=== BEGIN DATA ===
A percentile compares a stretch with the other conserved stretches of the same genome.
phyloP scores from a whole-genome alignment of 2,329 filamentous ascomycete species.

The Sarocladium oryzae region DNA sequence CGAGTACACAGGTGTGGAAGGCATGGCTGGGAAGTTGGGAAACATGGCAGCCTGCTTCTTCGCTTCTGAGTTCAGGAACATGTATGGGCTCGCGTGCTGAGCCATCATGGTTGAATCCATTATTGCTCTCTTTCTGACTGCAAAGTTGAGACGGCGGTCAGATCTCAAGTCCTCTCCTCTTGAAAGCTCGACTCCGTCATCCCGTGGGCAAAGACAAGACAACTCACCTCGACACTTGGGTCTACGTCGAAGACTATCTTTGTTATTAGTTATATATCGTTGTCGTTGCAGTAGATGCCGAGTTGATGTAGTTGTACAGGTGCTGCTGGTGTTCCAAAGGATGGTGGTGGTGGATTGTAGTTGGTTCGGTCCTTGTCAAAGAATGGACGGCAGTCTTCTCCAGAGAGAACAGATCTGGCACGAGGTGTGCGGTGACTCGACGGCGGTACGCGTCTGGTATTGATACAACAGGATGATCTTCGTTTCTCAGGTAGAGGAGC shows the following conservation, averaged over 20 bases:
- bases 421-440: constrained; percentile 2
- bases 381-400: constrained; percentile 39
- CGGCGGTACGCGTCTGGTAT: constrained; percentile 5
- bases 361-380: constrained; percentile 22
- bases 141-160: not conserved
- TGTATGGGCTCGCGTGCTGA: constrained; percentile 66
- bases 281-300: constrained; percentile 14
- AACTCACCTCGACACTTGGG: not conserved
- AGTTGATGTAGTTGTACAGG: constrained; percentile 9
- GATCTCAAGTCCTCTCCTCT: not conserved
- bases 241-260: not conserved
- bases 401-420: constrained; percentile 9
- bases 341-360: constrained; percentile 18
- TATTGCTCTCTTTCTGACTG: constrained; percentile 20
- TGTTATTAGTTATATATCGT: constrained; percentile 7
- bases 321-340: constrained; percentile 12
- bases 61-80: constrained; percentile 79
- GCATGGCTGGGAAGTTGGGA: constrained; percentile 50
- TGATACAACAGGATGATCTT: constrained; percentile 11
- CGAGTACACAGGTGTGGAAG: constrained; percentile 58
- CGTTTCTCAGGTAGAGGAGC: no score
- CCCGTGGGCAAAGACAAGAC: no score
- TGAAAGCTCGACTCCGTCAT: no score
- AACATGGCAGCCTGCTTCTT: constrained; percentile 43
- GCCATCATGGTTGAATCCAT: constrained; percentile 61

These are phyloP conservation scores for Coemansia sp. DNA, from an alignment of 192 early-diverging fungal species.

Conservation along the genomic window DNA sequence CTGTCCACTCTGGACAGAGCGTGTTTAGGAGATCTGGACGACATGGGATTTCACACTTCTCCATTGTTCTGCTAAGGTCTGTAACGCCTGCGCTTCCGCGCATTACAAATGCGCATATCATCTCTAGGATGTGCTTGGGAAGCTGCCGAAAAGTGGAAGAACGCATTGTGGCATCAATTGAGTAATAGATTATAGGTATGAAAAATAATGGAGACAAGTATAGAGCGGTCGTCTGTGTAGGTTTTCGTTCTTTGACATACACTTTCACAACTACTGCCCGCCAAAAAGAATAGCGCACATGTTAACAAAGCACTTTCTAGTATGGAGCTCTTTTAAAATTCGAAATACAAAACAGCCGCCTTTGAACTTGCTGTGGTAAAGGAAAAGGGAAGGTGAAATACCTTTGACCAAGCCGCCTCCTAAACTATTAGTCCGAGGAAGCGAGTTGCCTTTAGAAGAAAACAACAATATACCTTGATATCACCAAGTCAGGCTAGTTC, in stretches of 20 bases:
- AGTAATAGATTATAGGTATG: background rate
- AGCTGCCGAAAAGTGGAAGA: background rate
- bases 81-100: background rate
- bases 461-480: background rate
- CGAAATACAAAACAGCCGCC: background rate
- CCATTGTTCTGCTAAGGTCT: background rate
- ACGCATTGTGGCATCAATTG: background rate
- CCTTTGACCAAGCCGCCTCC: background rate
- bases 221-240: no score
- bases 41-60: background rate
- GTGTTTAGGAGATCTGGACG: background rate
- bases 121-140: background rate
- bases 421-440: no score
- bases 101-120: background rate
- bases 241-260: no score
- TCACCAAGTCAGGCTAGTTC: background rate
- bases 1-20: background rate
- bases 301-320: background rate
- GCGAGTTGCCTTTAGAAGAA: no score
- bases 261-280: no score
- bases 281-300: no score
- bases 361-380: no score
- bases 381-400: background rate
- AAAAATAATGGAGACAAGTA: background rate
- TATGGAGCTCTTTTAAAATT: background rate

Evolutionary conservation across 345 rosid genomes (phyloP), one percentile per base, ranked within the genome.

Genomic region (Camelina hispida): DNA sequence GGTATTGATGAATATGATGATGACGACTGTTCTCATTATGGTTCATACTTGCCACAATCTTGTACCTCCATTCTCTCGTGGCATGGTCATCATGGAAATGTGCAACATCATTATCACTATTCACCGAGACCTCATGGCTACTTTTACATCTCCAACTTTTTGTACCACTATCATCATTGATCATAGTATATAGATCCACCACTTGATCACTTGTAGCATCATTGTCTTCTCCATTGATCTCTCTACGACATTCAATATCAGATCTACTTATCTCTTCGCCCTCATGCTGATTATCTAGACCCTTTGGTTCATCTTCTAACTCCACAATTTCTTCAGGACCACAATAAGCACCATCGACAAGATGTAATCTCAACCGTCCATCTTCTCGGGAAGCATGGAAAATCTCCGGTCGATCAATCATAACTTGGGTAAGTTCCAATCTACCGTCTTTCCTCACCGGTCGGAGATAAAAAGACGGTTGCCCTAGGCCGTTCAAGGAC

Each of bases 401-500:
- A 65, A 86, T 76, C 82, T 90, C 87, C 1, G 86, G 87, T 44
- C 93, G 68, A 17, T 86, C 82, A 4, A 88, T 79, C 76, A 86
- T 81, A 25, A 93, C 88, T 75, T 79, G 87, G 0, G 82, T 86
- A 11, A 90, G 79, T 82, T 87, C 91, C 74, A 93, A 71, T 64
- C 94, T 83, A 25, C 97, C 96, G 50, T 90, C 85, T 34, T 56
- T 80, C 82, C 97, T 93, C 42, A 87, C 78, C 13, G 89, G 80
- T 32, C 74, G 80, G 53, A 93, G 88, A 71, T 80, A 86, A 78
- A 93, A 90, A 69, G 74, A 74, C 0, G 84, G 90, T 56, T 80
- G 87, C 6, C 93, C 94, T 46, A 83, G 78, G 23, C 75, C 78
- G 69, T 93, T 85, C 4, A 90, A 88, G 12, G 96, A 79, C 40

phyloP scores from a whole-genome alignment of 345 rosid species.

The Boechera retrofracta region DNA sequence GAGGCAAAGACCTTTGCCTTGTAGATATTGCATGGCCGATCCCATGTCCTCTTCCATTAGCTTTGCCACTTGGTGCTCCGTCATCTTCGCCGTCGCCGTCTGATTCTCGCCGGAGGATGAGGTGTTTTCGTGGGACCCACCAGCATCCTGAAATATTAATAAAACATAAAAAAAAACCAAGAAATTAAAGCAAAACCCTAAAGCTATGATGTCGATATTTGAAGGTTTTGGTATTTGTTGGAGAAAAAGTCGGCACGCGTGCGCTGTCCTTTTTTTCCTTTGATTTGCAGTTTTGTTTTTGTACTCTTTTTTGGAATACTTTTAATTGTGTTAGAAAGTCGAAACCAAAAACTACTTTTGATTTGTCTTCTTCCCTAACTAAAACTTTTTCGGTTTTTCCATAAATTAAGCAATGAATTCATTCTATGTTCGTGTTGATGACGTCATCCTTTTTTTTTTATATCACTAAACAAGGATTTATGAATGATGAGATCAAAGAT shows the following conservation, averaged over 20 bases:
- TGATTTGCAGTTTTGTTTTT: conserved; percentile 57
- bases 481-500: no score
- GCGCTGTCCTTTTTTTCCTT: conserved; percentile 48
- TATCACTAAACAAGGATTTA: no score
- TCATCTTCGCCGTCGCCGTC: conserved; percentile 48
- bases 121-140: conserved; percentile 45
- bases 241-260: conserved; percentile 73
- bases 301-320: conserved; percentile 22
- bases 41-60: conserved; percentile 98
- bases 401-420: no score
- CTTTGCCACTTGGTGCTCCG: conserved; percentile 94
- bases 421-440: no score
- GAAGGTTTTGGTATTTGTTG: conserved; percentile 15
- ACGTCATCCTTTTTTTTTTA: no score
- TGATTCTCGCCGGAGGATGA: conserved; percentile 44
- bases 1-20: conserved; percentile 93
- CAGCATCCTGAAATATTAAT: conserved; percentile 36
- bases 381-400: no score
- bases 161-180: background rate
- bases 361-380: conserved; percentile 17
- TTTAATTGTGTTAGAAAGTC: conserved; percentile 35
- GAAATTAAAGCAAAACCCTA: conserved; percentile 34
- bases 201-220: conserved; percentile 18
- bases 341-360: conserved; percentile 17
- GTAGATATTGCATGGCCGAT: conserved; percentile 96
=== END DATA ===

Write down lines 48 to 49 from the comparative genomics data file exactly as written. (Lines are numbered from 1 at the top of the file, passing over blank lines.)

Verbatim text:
- bases 301-320: background rate
- GCGAGTTGCCTTTAGAAGAA: no score